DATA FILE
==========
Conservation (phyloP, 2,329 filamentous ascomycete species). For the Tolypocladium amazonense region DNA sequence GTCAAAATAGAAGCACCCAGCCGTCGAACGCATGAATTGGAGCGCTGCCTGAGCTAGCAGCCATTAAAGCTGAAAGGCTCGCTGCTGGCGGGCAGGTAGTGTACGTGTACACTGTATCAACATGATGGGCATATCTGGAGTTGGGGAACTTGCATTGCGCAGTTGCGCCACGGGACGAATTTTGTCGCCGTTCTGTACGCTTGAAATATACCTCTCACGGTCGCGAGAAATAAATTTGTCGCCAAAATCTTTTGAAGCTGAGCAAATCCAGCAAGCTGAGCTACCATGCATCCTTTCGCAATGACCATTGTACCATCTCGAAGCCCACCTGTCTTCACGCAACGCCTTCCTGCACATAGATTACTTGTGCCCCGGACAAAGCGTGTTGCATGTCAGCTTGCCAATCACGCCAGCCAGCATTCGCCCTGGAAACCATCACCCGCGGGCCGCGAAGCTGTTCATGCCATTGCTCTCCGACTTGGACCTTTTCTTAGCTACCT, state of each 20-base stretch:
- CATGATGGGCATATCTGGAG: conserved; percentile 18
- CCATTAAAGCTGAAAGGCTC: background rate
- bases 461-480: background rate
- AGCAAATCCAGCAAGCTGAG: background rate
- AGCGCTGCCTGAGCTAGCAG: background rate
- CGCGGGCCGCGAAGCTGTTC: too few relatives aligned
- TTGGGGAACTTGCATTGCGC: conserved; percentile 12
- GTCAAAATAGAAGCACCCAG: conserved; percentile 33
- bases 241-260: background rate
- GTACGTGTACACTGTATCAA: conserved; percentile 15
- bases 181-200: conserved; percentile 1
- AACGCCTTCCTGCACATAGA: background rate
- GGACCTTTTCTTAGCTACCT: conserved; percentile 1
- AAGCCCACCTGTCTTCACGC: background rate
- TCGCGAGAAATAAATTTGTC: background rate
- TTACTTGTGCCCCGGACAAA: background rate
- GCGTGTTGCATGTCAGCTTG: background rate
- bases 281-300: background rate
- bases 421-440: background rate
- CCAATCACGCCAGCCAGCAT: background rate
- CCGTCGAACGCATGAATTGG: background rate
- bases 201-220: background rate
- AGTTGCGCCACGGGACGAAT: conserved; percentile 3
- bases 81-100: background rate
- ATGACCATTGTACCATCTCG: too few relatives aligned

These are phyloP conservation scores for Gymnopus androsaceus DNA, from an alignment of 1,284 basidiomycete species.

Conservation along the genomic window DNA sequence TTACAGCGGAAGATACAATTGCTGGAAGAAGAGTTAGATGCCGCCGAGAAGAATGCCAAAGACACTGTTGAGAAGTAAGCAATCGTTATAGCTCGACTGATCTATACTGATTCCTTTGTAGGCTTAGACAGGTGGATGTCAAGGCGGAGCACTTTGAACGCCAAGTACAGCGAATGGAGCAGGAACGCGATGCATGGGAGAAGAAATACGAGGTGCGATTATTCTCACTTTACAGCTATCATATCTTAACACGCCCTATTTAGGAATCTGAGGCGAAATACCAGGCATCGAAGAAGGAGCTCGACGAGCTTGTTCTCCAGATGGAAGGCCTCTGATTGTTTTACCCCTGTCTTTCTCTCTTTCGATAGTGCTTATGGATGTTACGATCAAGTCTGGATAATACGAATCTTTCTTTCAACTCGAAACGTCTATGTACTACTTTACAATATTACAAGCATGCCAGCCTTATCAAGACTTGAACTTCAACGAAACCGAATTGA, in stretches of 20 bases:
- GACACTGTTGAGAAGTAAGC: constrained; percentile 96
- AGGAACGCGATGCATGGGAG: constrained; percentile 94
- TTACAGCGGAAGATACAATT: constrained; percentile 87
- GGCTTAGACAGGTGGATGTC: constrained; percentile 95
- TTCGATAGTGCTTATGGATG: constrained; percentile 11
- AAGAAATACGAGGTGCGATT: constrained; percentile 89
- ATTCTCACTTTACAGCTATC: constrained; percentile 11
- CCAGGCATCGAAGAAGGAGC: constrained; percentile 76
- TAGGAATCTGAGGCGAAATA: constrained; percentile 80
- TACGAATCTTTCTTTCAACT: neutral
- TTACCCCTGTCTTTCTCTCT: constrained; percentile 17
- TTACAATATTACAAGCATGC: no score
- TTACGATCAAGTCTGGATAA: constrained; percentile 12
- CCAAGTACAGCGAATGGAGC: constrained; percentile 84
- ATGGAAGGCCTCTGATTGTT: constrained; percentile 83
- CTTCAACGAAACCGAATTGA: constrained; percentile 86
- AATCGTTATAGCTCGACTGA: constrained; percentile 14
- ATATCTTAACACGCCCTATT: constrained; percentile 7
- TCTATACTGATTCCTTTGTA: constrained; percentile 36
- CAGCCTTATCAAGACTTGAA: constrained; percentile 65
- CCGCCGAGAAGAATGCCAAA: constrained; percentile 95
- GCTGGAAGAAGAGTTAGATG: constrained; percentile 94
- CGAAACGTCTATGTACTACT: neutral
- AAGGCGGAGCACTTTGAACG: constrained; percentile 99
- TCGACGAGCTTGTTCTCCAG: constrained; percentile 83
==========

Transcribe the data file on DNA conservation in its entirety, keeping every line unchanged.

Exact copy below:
Conservation (phyloP, 2,329 filamentous ascomycete species). For the Tolypocladium amazonense region DNA sequence GTCAAAATAGAAGCACCCAGCCGTCGAACGCATGAATTGGAGCGCTGCCTGAGCTAGCAGCCATTAAAGCTGAAAGGCTCGCTGCTGGCGGGCAGGTAGTGTACGTGTACACTGTATCAACATGATGGGCATATCTGGAGTTGGGGAACTTGCATTGCGCAGTTGCGCCACGGGACGAATTTTGTCGCCGTTCTGTACGCTTGAAATATACCTCTCACGGTCGCGAGAAATAAATTTGTCGCCAAAATCTTTTGAAGCTGAGCAAATCCAGCAAGCTGAGCTACCATGCATCCTTTCGCAATGACCATTGTACCATCTCGAAGCCCACCTGTCTTCACGCAACGCCTTCCTGCACATAGATTACTTGTGCCCCGGACAAAGCGTGTTGCATGTCAGCTTGCCAATCACGCCAGCCAGCATTCGCCCTGGAAACCATCACCCGCGGGCCGCGAAGCTGTTCATGCCATTGCTCTCCGACTTGGACCTTTTCTTAGCTACCT, state of each 20-base stretch:
- CATGATGGGCATATCTGGAG: conserved; percentile 18
- CCATTAAAGCTGAAAGGCTC: background rate
- bases 461-480: background rate
- AGCAAATCCAGCAAGCTGAG: background rate
- AGCGCTGCCTGAGCTAGCAG: background rate
- CGCGGGCCGCGAAGCTGTTC: too few relatives aligned
- TTGGGGAACTTGCATTGCGC: conserved; percentile 12
- GTCAAAATAGAAGCACCCAG: conserved; percentile 33
- bases 241-260: background rate
- GTACGTGTACACTGTATCAA: conserved; percentile 15
- bases 181-200: conserved; percentile 1
- AACGCCTTCCTGCACATAGA: background rate
- GGACCTTTTCTTAGCTACCT: conserved; percentile 1
- AAGCCCACCTGTCTTCACGC: background rate
- TCGCGAGAAATAAATTTGTC: background rate
- TTACTTGTGCCCCGGACAAA: background rate
- GCGTGTTGCATGTCAGCTTG: background rate
- bases 281-300: background rate
- bases 421-440: background rate
- CCAATCACGCCAGCCAGCAT: background rate
- CCGTCGAACGCATGAATTGG: background rate
- bases 201-220: background rate
- AGTTGCGCCACGGGACGAAT: conserved; percentile 3
- bases 81-100: background rate
- ATGACCATTGTACCATCTCG: too few relatives aligned

These are phyloP conservation scores for Gymnopus androsaceus DNA, from an alignment of 1,284 basidiomycete species.

Conservation along the genomic window DNA sequence TTACAGCGGAAGATACAATTGCTGGAAGAAGAGTTAGATGCCGCCGAGAAGAATGCCAAAGACACTGTTGAGAAGTAAGCAATCGTTATAGCTCGACTGATCTATACTGATTCCTTTGTAGGCTTAGACAGGTGGATGTCAAGGCGGAGCACTTTGAACGCCAAGTACAGCGAATGGAGCAGGAACGCGATGCATGGGAGAAGAAATACGAGGTGCGATTATTCTCACTTTACAGCTATCATATCTTAACACGCCCTATTTAGGAATCTGAGGCGAAATACCAGGCATCGAAGAAGGAGCTCGACGAGCTTGTTCTCCAGATGGAAGGCCTCTGATTGTTTTACCCCTGTCTTTCTCTCTTTCGATAGTGCTTATGGATGTTACGATCAAGTCTGGATAATACGAATCTTTCTTTCAACTCGAAACGTCTATGTACTACTTTACAATATTACAAGCATGCCAGCCTTATCAAGACTTGAACTTCAACGAAACCGAATTGA, in stretches of 20 bases:
- GACACTGTTGAGAAGTAAGC: constrained; percentile 96
- AGGAACGCGATGCATGGGAG: constrained; percentile 94
- TTACAGCGGAAGATACAATT: constrained; percentile 87
- GGCTTAGACAGGTGGATGTC: constrained; percentile 95
- TTCGATAGTGCTTATGGATG: constrained; percentile 11
- AAGAAATACGAGGTGCGATT: constrained; percentile 89
- ATTCTCACTTTACAGCTATC: constrained; percentile 11
- CCAGGCATCGAAGAAGGAGC: constrained; percentile 76
- TAGGAATCTGAGGCGAAATA: constrained; percentile 80
- TACGAATCTTTCTTTCAACT: neutral
- TTACCCCTGTCTTTCTCTCT: constrained; percentile 17
- TTACAATATTACAAGCATGC: no score
- TTACGATCAAGTCTGGATAA: constrained; percentile 12
- CCAAGTACAGCGAATGGAGC: constrained; percentile 84
- ATGGAAGGCCTCTGATTGTT: constrained; percentile 83
- CTTCAACGAAACCGAATTGA: constrained; percentile 86
- AATCGTTATAGCTCGACTGA: constrained; percentile 14
- ATATCTTAACACGCCCTATT: constrained; percentile 7
- TCTATACTGATTCCTTTGTA: constrained; percentile 36
- CAGCCTTATCAAGACTTGAA: constrained; percentile 65
- CCGCCGAGAAGAATGCCAAA: constrained; percentile 95
- GCTGGAAGAAGAGTTAGATG: constrained; percentile 94
- CGAAACGTCTATGTACTACT: neutral
- AAGGCGGAGCACTTTGAACG: constrained; percentile 99
- TCGACGAGCTTGTTCTCCAG: constrained; percentile 83